Describe your path to becoming a graphic designer.
It took me a long time to figure out what I wanted to become, but I think my path started during my childhood years. I’ve always loved drawing, but as I grew up, I viewed it as more of a hobby. I didn’t link it to a profession, especially in my days—that makes me sound very old. (laughing) Because I didn’t know there was such a thing as a graphic designer, I associated drawing with art and never saw myself becoming an artist. I originally studied tourism in high school because we had to choose a specific area of focus. Later on, my sister’s friend, whose parents owned an ad agency, suggested that I try to become a graphic designer. Before that, I didn’t even know such a role existed. I researched two schools that offered a graphic design degree; one school had more of a fine art focus and the other had more of a print focus. I chose the latter school. At first, I struggled in the program because other students had more experience and all the techniques were new to me. But I learned and graduated with a diploma in graphic aesthetic. That’s when I knew that this was it and I really went for it.
My time in school was all pre-desktop publishing and pre-web. Later, when the Internet came along, I was intrigued. At first the Internet was all text-based, so I didn’t make the link to my profession, but all of a sudden, it evolved graphically. Web design was becoming part of my profession, so I decided to look into how a web page was built, starting with code.
After I graduated, I looked for a job for a year. Agencies told me that I had nice work, but they were all looking for someone with more experience. Not only was it hard to get a job, but I was impatient. I gave myself a deadline and decided that if I couldn’t find a job in a certain amount of time, I would make the jump into freelance. If I had realized back then what it meant to be self-employed, I don’t know if I would have had the guts to do it—I guess it was a good thing that I didn’t know. I was just so enthusiastic to get started. In Belgium at that time, the process to become self-employed required completing paperwork that took weeks to file. I started filing the paperwork and in the middle of the process, I got a call from the last employer I interviewed with. They asked if I was still interested in the job because they needed a second person. At that point, it was too late. I had already decided to work as a freelancer. It’s funny to think I could have gone in a completely different direction.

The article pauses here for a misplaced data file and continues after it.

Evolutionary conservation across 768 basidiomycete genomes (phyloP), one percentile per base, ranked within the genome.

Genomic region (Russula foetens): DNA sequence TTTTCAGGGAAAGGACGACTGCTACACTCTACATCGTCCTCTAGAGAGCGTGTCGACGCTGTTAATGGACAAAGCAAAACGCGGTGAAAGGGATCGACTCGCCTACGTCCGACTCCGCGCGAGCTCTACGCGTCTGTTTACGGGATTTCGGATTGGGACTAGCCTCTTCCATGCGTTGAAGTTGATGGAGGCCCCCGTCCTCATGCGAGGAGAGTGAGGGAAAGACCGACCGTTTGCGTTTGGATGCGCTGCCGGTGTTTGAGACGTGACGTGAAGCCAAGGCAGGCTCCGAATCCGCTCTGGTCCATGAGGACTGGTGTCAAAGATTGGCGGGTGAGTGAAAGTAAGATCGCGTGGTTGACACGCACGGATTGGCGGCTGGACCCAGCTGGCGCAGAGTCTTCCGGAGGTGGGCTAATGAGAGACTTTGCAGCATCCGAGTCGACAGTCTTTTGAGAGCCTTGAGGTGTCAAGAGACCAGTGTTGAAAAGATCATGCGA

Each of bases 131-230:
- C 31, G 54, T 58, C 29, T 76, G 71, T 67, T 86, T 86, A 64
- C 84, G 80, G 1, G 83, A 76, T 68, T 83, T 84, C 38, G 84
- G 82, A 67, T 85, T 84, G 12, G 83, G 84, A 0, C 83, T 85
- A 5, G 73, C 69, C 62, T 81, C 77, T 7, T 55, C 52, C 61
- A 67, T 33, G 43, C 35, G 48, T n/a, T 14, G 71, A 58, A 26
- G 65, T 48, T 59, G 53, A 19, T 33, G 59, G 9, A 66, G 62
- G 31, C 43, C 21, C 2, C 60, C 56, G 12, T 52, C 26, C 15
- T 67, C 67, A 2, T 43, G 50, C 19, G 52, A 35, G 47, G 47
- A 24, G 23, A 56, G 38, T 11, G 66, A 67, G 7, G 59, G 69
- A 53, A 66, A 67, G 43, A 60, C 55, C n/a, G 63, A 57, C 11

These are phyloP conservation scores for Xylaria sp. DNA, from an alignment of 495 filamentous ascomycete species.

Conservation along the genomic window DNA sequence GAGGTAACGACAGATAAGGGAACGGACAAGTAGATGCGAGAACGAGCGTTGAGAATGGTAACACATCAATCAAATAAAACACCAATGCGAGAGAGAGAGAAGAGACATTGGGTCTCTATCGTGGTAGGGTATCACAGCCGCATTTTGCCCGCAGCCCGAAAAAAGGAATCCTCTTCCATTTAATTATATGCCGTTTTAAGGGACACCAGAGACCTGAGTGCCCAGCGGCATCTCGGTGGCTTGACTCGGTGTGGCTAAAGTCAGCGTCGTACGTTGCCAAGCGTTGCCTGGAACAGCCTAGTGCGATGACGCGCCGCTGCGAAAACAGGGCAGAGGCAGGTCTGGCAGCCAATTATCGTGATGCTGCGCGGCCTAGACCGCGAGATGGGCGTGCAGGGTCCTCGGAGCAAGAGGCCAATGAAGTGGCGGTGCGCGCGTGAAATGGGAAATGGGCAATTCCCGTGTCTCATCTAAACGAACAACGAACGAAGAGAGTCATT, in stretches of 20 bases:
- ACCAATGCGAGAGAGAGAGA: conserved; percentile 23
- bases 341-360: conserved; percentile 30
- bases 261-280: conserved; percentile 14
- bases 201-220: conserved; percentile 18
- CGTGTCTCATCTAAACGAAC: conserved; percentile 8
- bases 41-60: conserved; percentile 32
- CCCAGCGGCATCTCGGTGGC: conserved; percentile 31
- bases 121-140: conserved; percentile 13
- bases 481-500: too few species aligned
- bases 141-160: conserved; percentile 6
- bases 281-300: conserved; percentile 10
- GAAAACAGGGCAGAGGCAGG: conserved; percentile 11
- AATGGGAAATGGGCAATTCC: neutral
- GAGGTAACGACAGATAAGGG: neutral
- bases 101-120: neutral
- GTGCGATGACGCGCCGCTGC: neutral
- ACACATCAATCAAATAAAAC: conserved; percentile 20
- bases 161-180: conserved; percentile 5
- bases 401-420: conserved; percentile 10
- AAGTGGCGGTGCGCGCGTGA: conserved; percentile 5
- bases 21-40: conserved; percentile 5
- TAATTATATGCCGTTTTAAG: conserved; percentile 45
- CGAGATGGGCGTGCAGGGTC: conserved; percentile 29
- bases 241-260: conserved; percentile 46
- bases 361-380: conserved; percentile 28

Most of what I do today is self-taught. When I first started working, Photoshop and Illustrator weren’t invented yet and the Internet wasn’t around. There were a few Macs, but the only programs on them were MacDraw and MacPaint. (laughing) In fact, when I was in school, I was the odd one in the class because I was the most enthusiastic about using the computer. The other students preferred paper and pencil. It’s so strange to talk about this—it feels like ages ago! Anyway, after I graduated, I had to learn Illustrator, Photoshop, and Quark Xpress on my own and because of how quickly things have evolved, I’ve continued to teach myself over the years.
You’ve been working as a freelancer since the beginning, then?
Yes. I’ve been working for myself since August 1992; I don’t know how to work for a boss. (laughing) The first five years were really, really hard and I thought of quitting several times. Back then, I had to go around to companies and present myself to get work, but I wasn’t very good at selling or promoting myself. I also looked very young and sometimes people questioned me because I looked like a school kid. I would often go to 30 companies in the morning to hand out my business card and show my small portfolio, and would only get one call back. It was hard to convince people to hire me because my portfolio work was from school and was mostly small print stuff like logos and business cards. I designed a lot of brochures and slowly built up my portfolio over time.
You know, I have to tell you that the design work itself was also very different in the beginning. I had a black and white printer and had to do all kinds of tricks to make work look good. I used paints for color, glued paper together, and used Letraset transfer lettering. Color printers came later and then I had to go to a print shop with my diskette to print out designs. It was all very time-consuming.
For those first few years you were building your business and doing a lot of hands-on work. How did that transition into doing more web-based work?
Well, around 1994, I got to know Geert. He has always been a visionary and he’s also my life and work partner now. When we met, he had his own full-time job, but was very interested in my work. I remember when he came over to the computer and said, “Ah, how does this work?” I replied, “This is the mouse and the pointer and you have to click here.” He didn’t know anything and now he knows way more about computers than I do. (laughing) We got a subscription to the Internet and Netscape wasn’t even out yet. Geert had the idea that I should look into how pages were built on the web. It was late 1995 when I started to look into code design for the Internet. The first client I had was from the US and the second was from Taiwan. Then I started to blog and that grew and grew and grew.